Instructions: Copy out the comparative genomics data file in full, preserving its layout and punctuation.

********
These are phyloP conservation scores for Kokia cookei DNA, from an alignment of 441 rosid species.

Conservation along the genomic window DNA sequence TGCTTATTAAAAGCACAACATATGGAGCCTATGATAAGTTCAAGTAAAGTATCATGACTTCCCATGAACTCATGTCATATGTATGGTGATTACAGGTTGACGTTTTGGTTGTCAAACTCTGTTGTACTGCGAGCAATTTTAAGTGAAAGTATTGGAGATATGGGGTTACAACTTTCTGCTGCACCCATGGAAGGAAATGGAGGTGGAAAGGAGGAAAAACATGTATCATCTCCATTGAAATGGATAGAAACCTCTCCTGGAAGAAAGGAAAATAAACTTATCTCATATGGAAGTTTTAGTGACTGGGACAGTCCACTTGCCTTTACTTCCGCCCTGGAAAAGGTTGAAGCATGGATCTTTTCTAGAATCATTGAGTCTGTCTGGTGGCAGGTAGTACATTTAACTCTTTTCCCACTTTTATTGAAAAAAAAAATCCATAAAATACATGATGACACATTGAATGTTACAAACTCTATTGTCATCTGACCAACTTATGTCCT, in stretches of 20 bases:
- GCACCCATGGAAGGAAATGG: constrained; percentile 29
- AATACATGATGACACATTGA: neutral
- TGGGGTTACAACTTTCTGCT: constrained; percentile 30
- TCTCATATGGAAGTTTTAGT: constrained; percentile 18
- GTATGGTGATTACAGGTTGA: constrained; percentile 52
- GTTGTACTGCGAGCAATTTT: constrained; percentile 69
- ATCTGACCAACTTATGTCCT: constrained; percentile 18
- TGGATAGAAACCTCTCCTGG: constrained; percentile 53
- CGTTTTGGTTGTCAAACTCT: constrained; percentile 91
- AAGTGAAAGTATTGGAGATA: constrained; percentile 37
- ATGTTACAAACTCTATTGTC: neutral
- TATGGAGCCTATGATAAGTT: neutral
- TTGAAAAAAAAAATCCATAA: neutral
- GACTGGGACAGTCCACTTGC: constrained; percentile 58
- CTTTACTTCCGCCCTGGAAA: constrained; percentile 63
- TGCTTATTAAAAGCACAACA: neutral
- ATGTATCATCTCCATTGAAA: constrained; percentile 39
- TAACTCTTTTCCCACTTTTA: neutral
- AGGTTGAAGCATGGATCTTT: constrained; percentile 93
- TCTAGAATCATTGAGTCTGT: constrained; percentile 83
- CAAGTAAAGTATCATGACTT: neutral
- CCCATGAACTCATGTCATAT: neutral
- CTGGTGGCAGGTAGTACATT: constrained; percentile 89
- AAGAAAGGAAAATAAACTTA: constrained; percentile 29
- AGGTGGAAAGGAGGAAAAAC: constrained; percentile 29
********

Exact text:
These are phyloP conservation scores for Kokia cookei DNA, from an alignment of 441 rosid species.

Conservation along the genomic window DNA sequence TGCTTATTAAAAGCACAACATATGGAGCCTATGATAAGTTCAAGTAAAGTATCATGACTTCCCATGAACTCATGTCATATGTATGGTGATTACAGGTTGACGTTTTGGTTGTCAAACTCTGTTGTACTGCGAGCAATTTTAAGTGAAAGTATTGGAGATATGGGGTTACAACTTTCTGCTGCACCCATGGAAGGAAATGGAGGTGGAAAGGAGGAAAAACATGTATCATCTCCATTGAAATGGATAGAAACCTCTCCTGGAAGAAAGGAAAATAAACTTATCTCATATGGAAGTTTTAGTGACTGGGACAGTCCACTTGCCTTTACTTCCGCCCTGGAAAAGGTTGAAGCATGGATCTTTTCTAGAATCATTGAGTCTGTCTGGTGGCAGGTAGTACATTTAACTCTTTTCCCACTTTTATTGAAAAAAAAAATCCATAAAATACATGATGACACATTGAATGTTACAAACTCTATTGTCATCTGACCAACTTATGTCCT, in stretches of 20 bases:
- GCACCCATGGAAGGAAATGG: constrained; percentile 29
- AATACATGATGACACATTGA: neutral
- TGGGGTTACAACTTTCTGCT: constrained; percentile 30
- TCTCATATGGAAGTTTTAGT: constrained; percentile 18
- GTATGGTGATTACAGGTTGA: constrained; percentile 52
- GTTGTACTGCGAGCAATTTT: constrained; percentile 69
- ATCTGACCAACTTATGTCCT: constrained; percentile 18
- TGGATAGAAACCTCTCCTGG: constrained; percentile 53
- CGTTTTGGTTGTCAAACTCT: constrained; percentile 91
- AAGTGAAAGTATTGGAGATA: constrained; percentile 37
- ATGTTACAAACTCTATTGTC: neutral
- TATGGAGCCTATGATAAGTT: neutral
- TTGAAAAAAAAAATCCATAA: neutral
- GACTGGGACAGTCCACTTGC: constrained; percentile 58
- CTTTACTTCCGCCCTGGAAA: constrained; percentile 63
- TGCTTATTAAAAGCACAACA: neutral
- ATGTATCATCTCCATTGAAA: constrained; percentile 39
- TAACTCTTTTCCCACTTTTA: neutral
- AGGTTGAAGCATGGATCTTT: constrained; percentile 93
- TCTAGAATCATTGAGTCTGT: constrained; percentile 83
- CAAGTAAAGTATCATGACTT: neutral
- CCCATGAACTCATGTCATAT: neutral
- CTGGTGGCAGGTAGTACATT: constrained; percentile 89
- AAGAAAGGAAAATAAACTTA: constrained; percentile 29
- AGGTGGAAAGGAGGAAAAAC: constrained; percentile 29